• It’s ok to pick and choose with whom you are willing to discuss the Gaza war. There are certain friends and enemies for whom you are just not willing to convert conversation into debate.
  • Sometimes after you’ve accepted the fundamental differences between you and loved ones, you discover that maybe they are not so fundamental after all.
  • Not feeling festive, even though it’s a holiday time, is perfectly fine when your country is in a state of war. That also goes for Inauguration Day partying.
  • Amidst everything else, you can find a kind of comfort in the movement in your belly, which no one else can give you. You can be intense, impatient, energetic, emotional, and excited about soon meeting someone. You can sorely miss someone you’ve never met. You can confide in them when everything around you is just too complex.

Falling in love.

How do you fall in love with a picture?

Back in week 15-16 we had the first of two major ultrasounds done. Going into it, we had already seen the ‘kid’ twice: once as a chulent bean in the beginning and once a few weeks back as something that might have come from a veterinary text book for all we knew.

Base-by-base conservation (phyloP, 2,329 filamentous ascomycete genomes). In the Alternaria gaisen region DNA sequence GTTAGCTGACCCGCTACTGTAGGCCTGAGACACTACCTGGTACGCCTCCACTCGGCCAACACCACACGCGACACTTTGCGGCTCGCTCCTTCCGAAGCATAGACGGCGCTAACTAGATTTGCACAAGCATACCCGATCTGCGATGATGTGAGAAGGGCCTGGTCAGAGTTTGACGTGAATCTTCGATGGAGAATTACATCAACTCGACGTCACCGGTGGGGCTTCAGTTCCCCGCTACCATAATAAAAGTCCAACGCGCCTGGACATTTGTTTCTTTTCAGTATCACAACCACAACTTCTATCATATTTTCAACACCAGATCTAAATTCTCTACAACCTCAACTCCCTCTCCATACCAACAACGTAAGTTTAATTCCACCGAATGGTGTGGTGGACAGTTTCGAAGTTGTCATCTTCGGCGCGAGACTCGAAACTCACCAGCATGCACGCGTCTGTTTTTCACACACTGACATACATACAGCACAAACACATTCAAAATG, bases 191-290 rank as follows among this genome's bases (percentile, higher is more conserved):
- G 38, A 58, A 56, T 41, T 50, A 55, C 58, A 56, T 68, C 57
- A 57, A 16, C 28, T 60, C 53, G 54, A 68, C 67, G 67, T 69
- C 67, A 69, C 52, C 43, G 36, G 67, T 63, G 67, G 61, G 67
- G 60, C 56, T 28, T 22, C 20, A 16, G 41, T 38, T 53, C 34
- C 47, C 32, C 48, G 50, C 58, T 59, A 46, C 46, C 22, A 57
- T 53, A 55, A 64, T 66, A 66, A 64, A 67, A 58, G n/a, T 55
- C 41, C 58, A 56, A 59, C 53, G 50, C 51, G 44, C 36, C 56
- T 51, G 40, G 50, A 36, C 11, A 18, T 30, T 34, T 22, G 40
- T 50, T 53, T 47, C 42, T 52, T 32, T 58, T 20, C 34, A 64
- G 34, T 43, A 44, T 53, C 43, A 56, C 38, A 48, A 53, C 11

But this major ultrasound – we had no idea what we were going in for, just that we’d ‘see’ (hear?) the size and shape of the fetus and make sure it has some of its vital parts. 

Well, I got on the bed and jellied up (gross) and then we saw this creature: sleeping inside my body. Upside down. I stared mostly while the doctor remarked over and over how it was in a bad position for the check up. He couldn’t access all parts. He needed it to flip over, which apparently translated into literally pushing around my belly to try to get it to flip. 

After about fifteen  minutes of my child-to-be displaying incredibly stubborn tendencies (who does s/he get that from?) or just enjoying a really deep sleep (we know where it gets that from), the doctor ordered that I go take a 30 minute walk around the block and eat some sweets – in very non-medical terms, jump-start the flipping.